Kara Swisher broke the news after the Super Bowl that AOL has purchased the Huffington Post for $315M with Arianna Huffington becoming the Editor in Chief in charge of AOL’s content properties. Techcrunch also has the internal AOL memo about the deal.
This is an interesting deal that signifies how serious AOL is about it’s strategy of focusing on content and becoming a next-generation media company. Not only does the acquisition seem smart, it seems like a relatively fair price as well.
This leaves me with a big question though, why didn’t Yahoo! buy the Huffington Post? Let’s look at some data points:
- There were rumors during the summer that Yahoo! was in some sort of acquisition talks with the Huffington Post.
- Huffington Post CEO Eric Hippeau was on the board of Yahoo!, and just stepped down a few days ago, most likely related to this deal and his new job at Lerer Ventures since he’s not joining AOL as part of the deal. Him being on the board obviously means Yahoo! was fully aware of the Huffington Post and it’s business. Did Hippeau know things about Yahoo! that made him not want to sell to them?
- Huffington Post sales head Greg Coleman was previously the sales head at Yahoo! followed very briefly by being the sales boss at AOL. When AOL CEO Tim Armstrong joined, one of his first moves was parting ways through Coleman, and he apparently won’t be joining as part of the deal either. But, Coleman was obviously still pretty familiar with Yahoo! as well.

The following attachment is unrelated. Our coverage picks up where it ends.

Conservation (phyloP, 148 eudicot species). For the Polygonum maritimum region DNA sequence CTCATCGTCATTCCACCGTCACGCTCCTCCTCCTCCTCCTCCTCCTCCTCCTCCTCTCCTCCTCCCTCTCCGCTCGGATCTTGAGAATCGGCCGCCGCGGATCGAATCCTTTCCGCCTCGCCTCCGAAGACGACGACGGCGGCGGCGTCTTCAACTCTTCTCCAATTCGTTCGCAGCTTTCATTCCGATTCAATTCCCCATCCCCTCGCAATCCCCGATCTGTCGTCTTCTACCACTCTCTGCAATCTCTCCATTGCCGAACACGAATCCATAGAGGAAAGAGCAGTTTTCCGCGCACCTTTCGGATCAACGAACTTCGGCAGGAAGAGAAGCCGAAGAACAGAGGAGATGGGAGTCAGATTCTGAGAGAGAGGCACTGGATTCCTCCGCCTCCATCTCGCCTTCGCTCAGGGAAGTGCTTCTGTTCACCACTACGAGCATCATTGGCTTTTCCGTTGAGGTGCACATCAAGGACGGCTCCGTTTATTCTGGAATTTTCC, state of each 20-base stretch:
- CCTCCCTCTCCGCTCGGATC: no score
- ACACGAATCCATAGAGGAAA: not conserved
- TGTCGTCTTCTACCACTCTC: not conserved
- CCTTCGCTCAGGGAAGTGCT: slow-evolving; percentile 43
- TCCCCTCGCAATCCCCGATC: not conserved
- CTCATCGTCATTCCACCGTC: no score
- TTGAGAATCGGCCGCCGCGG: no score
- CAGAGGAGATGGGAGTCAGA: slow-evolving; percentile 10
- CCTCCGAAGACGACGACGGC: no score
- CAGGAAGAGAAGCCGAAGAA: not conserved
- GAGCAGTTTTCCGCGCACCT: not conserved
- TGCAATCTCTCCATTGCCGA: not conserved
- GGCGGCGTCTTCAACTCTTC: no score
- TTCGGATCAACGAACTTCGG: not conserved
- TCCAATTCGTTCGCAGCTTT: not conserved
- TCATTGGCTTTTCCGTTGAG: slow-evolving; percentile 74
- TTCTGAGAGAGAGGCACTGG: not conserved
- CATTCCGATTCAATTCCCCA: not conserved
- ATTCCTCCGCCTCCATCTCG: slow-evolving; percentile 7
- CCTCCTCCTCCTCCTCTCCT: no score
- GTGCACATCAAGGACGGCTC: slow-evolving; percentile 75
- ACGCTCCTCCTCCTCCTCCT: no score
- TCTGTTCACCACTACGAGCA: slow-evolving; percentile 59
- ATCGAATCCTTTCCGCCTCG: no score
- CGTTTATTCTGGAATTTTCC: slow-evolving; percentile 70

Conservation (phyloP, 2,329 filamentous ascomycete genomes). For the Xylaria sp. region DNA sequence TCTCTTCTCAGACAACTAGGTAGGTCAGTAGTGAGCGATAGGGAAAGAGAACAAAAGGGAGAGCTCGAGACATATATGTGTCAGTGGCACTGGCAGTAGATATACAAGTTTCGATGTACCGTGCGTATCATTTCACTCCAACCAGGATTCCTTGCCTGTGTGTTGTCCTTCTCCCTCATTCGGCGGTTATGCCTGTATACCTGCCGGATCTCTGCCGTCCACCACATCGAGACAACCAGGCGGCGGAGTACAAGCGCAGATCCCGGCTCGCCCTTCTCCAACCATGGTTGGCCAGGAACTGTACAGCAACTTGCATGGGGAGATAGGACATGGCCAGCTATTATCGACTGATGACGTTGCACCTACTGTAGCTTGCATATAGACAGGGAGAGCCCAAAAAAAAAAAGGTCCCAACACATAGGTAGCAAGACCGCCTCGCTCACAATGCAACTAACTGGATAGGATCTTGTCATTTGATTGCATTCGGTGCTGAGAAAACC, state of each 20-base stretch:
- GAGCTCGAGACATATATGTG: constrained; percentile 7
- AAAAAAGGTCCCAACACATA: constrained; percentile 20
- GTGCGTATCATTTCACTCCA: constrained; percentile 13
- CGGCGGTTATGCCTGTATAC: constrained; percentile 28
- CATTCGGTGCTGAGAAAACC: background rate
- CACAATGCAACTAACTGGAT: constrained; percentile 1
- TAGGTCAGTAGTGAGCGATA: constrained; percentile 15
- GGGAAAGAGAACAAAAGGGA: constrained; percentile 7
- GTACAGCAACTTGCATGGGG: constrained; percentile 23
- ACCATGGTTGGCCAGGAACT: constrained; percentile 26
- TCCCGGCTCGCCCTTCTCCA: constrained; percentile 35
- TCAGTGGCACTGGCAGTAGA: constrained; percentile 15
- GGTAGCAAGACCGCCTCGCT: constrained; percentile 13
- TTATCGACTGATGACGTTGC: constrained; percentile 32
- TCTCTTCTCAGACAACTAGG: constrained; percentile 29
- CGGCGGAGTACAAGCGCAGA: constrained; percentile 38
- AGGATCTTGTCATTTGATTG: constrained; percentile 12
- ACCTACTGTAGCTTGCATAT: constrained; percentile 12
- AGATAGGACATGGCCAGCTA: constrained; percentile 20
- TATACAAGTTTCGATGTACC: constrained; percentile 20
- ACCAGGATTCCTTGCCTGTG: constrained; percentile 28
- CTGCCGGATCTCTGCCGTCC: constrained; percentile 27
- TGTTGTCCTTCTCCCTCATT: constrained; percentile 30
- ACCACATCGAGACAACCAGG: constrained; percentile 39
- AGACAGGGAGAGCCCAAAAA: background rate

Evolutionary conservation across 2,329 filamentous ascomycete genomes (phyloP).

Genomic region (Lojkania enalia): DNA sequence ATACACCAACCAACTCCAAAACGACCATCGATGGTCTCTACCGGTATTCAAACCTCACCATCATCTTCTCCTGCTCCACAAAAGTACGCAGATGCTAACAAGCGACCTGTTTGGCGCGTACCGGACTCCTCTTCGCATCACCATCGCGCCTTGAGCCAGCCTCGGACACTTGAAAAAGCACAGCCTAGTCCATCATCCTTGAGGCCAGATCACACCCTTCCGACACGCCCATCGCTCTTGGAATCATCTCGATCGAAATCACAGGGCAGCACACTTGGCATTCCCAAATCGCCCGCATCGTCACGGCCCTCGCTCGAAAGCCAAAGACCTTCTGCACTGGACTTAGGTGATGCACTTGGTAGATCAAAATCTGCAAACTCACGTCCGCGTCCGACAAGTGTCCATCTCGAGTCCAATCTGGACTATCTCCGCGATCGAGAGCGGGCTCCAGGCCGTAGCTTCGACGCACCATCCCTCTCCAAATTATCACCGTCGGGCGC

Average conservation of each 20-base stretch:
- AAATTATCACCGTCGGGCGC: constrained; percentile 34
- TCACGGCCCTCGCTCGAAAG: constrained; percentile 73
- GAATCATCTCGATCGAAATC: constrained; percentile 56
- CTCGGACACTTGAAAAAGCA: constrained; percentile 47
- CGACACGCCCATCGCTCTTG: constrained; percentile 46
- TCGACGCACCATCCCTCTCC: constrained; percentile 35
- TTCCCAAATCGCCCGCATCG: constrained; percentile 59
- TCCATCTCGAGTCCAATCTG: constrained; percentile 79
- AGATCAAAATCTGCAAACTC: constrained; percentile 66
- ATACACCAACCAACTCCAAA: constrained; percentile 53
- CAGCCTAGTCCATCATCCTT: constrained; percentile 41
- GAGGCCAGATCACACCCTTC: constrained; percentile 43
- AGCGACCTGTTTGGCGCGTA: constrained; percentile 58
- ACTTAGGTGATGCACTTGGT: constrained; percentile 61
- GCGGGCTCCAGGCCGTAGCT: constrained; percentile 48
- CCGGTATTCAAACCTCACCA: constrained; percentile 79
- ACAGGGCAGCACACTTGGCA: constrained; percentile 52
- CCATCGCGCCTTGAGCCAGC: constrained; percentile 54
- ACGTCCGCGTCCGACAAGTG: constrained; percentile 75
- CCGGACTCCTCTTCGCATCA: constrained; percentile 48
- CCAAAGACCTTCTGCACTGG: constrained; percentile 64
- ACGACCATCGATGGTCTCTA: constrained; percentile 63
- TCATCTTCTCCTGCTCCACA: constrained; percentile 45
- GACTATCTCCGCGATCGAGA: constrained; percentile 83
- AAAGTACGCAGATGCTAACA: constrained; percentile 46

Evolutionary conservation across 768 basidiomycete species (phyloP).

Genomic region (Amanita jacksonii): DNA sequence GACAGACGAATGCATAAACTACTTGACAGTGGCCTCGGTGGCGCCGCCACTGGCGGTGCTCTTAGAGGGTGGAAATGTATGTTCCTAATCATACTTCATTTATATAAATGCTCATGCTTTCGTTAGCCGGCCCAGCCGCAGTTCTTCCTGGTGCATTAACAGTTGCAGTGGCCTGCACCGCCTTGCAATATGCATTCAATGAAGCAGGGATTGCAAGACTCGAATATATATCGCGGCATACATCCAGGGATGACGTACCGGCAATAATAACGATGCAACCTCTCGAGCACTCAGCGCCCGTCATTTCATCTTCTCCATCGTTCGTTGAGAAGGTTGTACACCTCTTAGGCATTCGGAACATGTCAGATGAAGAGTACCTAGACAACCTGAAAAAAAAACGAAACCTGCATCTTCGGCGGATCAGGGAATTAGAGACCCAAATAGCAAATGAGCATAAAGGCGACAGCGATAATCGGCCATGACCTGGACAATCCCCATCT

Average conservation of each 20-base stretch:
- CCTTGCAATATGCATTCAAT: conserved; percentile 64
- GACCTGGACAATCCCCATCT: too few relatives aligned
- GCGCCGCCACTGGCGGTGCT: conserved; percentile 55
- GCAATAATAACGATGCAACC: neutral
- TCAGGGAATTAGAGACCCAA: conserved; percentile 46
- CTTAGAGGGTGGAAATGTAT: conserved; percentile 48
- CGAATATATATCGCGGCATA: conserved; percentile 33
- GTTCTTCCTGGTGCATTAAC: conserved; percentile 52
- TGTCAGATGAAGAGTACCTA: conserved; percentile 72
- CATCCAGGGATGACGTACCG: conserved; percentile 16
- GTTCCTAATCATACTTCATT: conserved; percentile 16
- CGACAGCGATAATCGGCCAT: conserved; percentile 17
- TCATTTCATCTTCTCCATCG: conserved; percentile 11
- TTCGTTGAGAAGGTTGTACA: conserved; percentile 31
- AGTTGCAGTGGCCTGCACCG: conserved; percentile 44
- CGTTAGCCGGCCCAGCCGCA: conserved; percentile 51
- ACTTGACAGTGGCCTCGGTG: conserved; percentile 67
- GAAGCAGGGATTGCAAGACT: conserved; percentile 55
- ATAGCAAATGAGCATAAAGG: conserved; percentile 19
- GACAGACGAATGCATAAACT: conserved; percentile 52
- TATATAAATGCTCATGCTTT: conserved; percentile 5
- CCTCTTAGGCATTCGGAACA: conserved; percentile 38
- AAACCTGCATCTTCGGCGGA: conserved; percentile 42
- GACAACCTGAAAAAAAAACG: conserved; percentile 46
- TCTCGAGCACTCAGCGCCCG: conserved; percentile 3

- Arianna Huffington spoke at a Yahoo! North America all hands in the past year.
- Besides all these connections, Yahoo!’s strategy these days seems very similar to AOL in it’s focus on content and cementing itself as the leading new media company. The Yahoo! acquisition of Associated Content was a similar move to AOL growing it’s Seed.com content creation arm, and both companies have been hiring more original content creators and growing their businesses in these areas.
So why didn’t Yahoo! buy Huffington Post? Some thoughts:
- Was Huffington Post not interested in being acquired by Yahoo? Has AOL become a better destination to go work? Are Armstrong’s bold moves like buying TechCrunch make it look more forward thinking? I’d guess this may be part of it. As Keith Rabois tweeted “Interestingly, Aol has now become a substantially more attractive acquirer for startups/entrepreneurs than yahoo.”
- Was it price? This seems doubtful. Maybe back in the summer Yahoo! didn’t want to pay this much, but if they knew Huffington Post was going to AOL, couldn’t they have outbid AOL? Yahoo! has more cash, so I don’t think this is a bidding war that AOL won.
- Was it location? AOL has a larger presence in New York than Yahoo!, so the Huffington Post team may have felt more like they were in the center of the action and less likely to be orphaned than they might be my Yahoo! who is headquartered in Silicon Valley.
- Was it vision? Is Armstrong and AOL just being more clear about what they are and where they are going? I think this is probably the case as well.
- Did Yahoo! not want to buy Huffington Post? The news from the summer that Yahoo! was very interested in acquiring them makes this seem unlikely, but strategies and opinions do change. It’s tough to know from the outside if Yahoo! was still heavily interested. It’s definitely possible that Yahoo! has other plans that don’t involve major acquisitions moving forward.
The bottom line is that I think Yahoo! should have bought Huffington Post. If their strategy is to be a major content player, Huffington Post was one of the key properties in the landscape and their team has a lot of knowledge and skill in working in the new social landscape of media. A lot of that could have rubbed off on Yahoo!.